Set TabPage1 = TabControl1.Controls.TabPage
TabPage1.Size = System.Size(322, 189)
TabPage1.Text = "TabPage1"
Set TabPage2 = TabControl1.Controls.TabPage
TabPage2.Size = System.Size(192, 74)
TabPage2.Text = "TabPage2"
As you can see in Figure 1, you created two tabs and set their size, location and the text to be displayed on each tab. Next, let’s take care of the TreeView code by creating the object and adding a root node (Node0). You set its text and then add the sub-nodes to it by adding them to the Node0 object (you don't want to add the sub-nodes to the TreeView object directly, since that would result in more root nodes):
Set TreeView1 = TabPage1.Controls.TreeView
TreeView1.Size = System.Size(150, 175)
TreeView1.Location = System.Point(5, 5)
Set Node0 = TreeView1.Nodes.Add()
Node0.Text = "sUsers"
Set Node2 = Node0.Nodes.Add()
Set Node1 = Node0.Nodes.Add()
Node2.Text = "psmith"
Node1.Text = "jsmith"
Finally, let's add the ListView control. You’ll find the logic behind how to set up each item is very similar and the included documentation is a critical resource. Keep in mind that while the code samples are written in KiXtart. it is still a very valuable resource to learn what objects, properties and methods are available to your VBScript. For ListView, first add the columns and set their names before adding a sample item (the text for the first column) and a sub-item (the text for the next column):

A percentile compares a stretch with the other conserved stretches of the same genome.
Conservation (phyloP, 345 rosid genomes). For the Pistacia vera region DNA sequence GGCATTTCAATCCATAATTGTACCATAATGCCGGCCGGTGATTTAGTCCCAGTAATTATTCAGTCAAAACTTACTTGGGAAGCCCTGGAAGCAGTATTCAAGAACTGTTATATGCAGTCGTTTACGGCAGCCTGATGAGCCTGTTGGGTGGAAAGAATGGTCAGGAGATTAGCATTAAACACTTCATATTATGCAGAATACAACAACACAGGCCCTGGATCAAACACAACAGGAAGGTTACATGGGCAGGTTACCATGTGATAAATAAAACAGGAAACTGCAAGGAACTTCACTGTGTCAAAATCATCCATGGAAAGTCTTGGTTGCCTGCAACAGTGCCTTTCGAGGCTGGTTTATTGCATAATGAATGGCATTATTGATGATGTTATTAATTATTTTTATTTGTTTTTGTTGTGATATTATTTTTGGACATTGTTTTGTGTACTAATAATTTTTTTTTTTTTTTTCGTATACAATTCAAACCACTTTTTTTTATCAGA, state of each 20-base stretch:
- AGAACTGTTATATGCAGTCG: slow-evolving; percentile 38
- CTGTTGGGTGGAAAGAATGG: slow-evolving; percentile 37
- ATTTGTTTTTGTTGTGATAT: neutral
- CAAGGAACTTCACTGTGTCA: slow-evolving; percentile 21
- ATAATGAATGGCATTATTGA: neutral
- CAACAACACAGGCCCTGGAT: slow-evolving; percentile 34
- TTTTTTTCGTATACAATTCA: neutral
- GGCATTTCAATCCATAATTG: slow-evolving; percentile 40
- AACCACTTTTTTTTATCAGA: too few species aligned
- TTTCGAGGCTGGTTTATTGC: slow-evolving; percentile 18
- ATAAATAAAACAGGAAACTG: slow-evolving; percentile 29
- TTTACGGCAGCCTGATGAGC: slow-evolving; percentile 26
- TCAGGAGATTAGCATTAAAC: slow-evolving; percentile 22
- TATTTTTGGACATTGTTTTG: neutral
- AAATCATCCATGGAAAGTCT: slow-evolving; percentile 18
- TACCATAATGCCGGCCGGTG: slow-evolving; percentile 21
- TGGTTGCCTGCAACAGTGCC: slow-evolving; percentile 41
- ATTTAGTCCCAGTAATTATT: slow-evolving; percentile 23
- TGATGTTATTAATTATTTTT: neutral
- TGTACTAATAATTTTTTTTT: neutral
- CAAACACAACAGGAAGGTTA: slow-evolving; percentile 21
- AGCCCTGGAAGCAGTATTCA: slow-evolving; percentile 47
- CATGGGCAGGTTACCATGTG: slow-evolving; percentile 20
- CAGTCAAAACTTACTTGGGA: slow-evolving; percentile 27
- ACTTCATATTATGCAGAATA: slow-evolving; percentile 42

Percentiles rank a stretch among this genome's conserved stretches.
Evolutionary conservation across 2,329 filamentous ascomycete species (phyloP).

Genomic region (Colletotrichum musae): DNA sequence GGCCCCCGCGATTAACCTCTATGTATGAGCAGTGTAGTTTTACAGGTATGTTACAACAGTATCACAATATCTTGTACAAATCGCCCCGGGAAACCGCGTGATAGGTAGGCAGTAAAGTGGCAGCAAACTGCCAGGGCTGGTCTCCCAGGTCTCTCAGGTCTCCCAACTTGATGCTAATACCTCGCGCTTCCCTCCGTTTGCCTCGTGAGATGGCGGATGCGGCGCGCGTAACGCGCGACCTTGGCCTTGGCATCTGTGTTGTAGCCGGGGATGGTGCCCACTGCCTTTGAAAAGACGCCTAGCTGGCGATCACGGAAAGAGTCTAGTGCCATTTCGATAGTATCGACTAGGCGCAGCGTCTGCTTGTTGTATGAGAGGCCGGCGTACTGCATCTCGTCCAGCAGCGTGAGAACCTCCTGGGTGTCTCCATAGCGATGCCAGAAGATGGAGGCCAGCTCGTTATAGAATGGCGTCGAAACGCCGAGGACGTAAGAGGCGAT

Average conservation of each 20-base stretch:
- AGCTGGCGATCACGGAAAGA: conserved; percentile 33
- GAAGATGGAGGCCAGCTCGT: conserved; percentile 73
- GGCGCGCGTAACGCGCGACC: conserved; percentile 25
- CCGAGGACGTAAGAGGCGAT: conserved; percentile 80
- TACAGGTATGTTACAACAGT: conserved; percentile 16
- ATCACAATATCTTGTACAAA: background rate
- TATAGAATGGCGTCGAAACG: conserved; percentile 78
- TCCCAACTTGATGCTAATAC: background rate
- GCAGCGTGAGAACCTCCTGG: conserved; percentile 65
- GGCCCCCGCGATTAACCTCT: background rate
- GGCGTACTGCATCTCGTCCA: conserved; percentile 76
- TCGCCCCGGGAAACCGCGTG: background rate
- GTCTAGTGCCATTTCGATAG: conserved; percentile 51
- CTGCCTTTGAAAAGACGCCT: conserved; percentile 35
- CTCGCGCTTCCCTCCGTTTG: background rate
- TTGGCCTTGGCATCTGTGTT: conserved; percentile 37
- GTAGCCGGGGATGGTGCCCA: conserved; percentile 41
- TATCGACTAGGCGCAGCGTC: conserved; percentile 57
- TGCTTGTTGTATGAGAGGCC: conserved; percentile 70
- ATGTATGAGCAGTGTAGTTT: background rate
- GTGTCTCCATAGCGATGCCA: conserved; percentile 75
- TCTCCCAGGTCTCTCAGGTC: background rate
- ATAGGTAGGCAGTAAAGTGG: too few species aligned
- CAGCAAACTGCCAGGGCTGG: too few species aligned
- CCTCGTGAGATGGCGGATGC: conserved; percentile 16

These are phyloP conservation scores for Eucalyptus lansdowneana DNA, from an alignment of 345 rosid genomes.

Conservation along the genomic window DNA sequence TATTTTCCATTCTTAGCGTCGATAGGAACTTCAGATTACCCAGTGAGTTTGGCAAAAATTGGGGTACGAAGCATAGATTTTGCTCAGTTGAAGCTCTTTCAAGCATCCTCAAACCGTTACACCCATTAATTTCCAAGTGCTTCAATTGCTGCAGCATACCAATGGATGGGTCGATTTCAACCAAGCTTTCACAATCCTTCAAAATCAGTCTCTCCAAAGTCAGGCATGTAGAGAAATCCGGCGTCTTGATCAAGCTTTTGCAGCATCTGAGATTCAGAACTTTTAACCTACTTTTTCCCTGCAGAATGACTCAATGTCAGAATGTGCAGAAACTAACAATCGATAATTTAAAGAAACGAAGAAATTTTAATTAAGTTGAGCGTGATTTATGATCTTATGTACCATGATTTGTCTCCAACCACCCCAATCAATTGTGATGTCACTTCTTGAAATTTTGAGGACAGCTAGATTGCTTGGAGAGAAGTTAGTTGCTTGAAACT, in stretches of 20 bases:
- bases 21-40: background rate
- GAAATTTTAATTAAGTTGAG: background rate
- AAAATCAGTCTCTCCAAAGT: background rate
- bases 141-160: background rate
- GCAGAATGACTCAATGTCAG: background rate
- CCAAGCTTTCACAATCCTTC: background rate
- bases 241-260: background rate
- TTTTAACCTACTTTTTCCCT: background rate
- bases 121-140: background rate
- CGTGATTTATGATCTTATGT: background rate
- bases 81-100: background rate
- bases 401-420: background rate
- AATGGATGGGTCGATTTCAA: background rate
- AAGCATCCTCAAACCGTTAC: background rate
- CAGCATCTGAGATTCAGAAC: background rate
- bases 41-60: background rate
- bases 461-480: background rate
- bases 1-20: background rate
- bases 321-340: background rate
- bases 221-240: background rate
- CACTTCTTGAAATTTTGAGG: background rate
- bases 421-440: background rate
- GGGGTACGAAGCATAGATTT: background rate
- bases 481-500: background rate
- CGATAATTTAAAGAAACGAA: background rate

Set ListView1 = TabPage1.Controls.ListView
ListView1.Size = System.Size(150, 175)
ListView1.Location = System.Point(165, 5)
Set sName = ListView1.Columns.Add()
sName.Text = "Name"
Set IsChoad = ListView1.Columns.Add()
IsChoad.Text = "IsChoad"
Set Item1 = ListView1.Items.Add()
Item1.Text = "psmith"
Set SubItem1= Item1.SubItems(1)
SubItem1.Text = "True"
|Figure 1. Form1, created using the sample script, contains a MenuBar and two TabControl controls; the ListView control is contained within the first tab.
As in the previous example, you now need to get the script in a loop where it will display while looking for any events that may be triggered:
Form1.Visible = "True"
Do While Form1.Visible
In this example, I want you to really focus on the controls and not their events; in actuality, this form will not do anything but look impressive.
I hope these samples and descriptions have helped you to see some new potential for your scripts. While one might well argue that if you want to do all of this, you should learn a programming language, many like to stick with what they know. If you don't have the time to learn a full-blown programming language, scripting with KiXforms gets you there with little effort!
Bob Kelly is president and co-founder of AdminScriptEditor.com, home to an integrated suite of scripting tools and a shared library of scripts and language help. He has authored books on scripting and desktop administration and several white papers. Bob also owns and operates AppDeploy.com, where he writes and produces videos on topics related to software deployment.